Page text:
Ina Garten, the Barefoot Contessa, is my everything.
I've been watching her cook beautiful spreads in her spotless—but not inaccessibly so—kitchen, and then throughout the pages of her books, for as long as I can remember. My best memories from middle school involve faking sick so I could stay home and lie in my parents bed, propped up on my elbows, mesmerized as she peeled potatoes effortlessly on the screen of their shoebox-sized television.
As I was finding myself as a cook (and an opinionated eater) in high school, I'd make her coconut cupcakes once a month. I don't dread New York winters, because when they come, I know it's the season to curl up with a bowl of her roasted tomato and basil soup. When I became a full-time recipe developer, I sat my boyfriend Nate down and told him, "You know, this makes you my Jeffrey now."
So, it should come as no surprise that she's blown me away once again. This time, with a video she posted yesterday to Instagram with the caption: "If you’ve been cutting cauliflower through the top and getting little bits all over your kitchen, I have a better way to do it!!"
Of course I've been getting little bits of cauliflower all over my kitchen every time I break up a head into florets. I have little bits of cauliflower stuck to my floorboard from 2015.
Here's her trick:
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If you’ve been cutting cauliflower through the top and getting little bits all over your kitchen, I have a better way to do it!! And once you’ve mastered the technique, you’ll be ready to make the Cook Like a Pro sneak peek recipe I’m posting next week! #BCprotips #CookLikeaPro
A post shared by Ina Garten (@inagarten) on
Essentially, she resists the temptation to hack at the top of the cauliflower head (or worse, go in from the side) to start cutting away bite-sized pieces—which almost always leads to a confetti-like spray of dismantled white scraps. Instead, she flips it over and removes the core of its stem, first. Then, she uses the tip of her knife to break away about a third of the head, and from there, cuts it into florets.
Cauliflower Korma With Blackened Raisins (Gobhi Korma) From Meera Sodha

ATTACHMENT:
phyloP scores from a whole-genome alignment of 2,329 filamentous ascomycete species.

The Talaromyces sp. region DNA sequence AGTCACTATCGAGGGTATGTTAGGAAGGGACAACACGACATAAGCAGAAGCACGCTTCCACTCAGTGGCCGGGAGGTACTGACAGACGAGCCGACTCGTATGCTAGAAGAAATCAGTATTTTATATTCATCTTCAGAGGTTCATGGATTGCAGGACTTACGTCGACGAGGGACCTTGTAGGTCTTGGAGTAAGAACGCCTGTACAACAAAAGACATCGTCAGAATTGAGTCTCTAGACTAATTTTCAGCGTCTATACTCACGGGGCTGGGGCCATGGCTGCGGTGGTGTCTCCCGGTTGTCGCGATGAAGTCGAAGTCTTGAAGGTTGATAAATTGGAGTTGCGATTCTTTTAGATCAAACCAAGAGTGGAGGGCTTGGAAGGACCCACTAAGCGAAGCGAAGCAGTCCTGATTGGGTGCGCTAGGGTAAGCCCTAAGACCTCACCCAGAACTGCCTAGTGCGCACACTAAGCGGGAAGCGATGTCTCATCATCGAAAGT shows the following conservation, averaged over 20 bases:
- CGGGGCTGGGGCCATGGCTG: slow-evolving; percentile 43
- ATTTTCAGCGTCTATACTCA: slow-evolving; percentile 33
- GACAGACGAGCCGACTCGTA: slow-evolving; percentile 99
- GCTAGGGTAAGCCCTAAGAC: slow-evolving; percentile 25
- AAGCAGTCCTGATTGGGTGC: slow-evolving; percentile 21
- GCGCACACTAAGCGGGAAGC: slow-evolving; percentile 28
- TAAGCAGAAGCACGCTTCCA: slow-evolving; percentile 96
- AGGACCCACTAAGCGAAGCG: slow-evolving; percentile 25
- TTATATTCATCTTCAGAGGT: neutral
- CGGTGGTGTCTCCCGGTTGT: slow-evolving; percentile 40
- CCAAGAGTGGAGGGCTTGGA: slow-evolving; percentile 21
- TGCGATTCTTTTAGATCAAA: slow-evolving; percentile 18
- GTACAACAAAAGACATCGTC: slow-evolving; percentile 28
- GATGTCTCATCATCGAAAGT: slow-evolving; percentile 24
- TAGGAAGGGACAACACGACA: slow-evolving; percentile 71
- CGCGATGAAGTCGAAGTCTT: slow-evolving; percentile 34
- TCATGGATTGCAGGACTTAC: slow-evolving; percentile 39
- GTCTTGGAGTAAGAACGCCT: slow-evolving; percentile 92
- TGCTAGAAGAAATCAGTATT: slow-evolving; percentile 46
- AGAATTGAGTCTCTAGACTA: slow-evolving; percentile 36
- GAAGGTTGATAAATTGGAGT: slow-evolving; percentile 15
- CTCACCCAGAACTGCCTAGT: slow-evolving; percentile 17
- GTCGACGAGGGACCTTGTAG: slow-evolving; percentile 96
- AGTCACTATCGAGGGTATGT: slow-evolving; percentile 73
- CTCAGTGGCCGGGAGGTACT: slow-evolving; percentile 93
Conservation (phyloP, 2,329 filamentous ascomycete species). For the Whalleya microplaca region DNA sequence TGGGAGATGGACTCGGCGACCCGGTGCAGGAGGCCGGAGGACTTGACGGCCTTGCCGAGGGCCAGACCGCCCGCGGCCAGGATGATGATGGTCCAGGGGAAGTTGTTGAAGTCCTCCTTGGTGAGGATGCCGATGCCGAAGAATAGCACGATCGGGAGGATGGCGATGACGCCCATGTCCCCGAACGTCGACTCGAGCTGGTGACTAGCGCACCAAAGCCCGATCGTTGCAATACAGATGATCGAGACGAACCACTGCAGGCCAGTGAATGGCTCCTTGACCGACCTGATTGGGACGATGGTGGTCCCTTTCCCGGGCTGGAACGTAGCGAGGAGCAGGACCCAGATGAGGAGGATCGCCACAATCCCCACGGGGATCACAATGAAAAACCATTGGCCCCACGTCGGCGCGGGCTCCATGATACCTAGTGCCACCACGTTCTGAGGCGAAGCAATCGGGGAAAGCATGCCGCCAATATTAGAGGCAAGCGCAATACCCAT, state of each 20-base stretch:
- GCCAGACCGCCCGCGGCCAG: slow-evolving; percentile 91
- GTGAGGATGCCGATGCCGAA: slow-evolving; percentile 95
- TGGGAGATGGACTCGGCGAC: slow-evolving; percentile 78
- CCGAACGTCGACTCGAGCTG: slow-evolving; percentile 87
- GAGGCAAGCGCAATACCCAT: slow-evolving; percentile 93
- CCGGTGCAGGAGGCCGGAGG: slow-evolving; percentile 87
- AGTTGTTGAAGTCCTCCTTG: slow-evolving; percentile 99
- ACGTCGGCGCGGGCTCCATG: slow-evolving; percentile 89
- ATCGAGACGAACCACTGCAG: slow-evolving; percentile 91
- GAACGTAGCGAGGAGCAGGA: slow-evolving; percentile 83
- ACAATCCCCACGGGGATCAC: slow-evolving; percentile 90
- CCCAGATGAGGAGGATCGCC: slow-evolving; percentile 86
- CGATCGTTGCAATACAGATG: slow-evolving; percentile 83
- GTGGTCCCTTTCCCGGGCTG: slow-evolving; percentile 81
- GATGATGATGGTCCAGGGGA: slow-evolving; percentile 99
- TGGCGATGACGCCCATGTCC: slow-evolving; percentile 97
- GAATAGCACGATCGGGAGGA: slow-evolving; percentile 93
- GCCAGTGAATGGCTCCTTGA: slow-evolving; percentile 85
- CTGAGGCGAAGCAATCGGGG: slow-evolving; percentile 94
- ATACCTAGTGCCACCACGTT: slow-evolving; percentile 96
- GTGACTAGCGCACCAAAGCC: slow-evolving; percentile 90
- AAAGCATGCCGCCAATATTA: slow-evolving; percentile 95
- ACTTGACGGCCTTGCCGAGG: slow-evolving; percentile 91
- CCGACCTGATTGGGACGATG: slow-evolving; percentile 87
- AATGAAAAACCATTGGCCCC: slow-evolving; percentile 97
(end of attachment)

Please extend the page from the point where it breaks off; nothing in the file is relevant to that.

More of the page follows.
Deeply flavorful, super-creamy korma, streamlined with a few smart tricks: Roast the cauliflower in the oven, caramelize the onions low and slow, mix up a spicy yogurt-based sauce, and roast raisins till they blacken (yes, on purpose!) to scatter all over the top.
Cauliflower Pizza Bake
All the makings of your favorite pizza—pepperoni! tomato sauce! basil! ooey-gooey cheese!—but on a bed of crispy roasted cauliflower. Serve with a crusty loaf and be glad it's dinnertime.
Ottolenghi's Cauliflower, Pomegranate & Pistachio Salad
Cauliflower appears in two ways in this dish—roasted and grated raw—and mingles with tarragon, mint, pistachios, and crunchy pomegranates. Some salty cheese, like feta or Parmesan, would not be out of place as an optional add.
Crunchy-Shell Cauliflower Tacos
The taco nights of your childhood are back—but remixed. Meaty cauliflower is roasted with chili powder until tender and flavor-packed, then piled into crunchy taco shells and topped with iceberg lettuce and cheese. Avocado, hot sauce, salsa, beans—add 'em all if you choose (or don't).
Priya Krishna's Bombay Toast With Roasted Aloo Gobhi
Shortcut, sheet-pan aloo gobi belongs between two slices of crusty, crispy bread, blanketed with melty cheddar cheese. Cookbook author, Priya Krishna, recommends using leftover sabzi for this type of sandwich, but it may be worth cooking up a fresh batch just for this.
Donna Hay's Pummelled Kale with Golden Cauliflower & Haloumi Croutons
Pummelled kale! Golden cauliflower! Halloumi croutons!!! This is a salad you'll never forget.
Do you have a favorite Ina Garten trick (or recipe)? Let us know in the comments!
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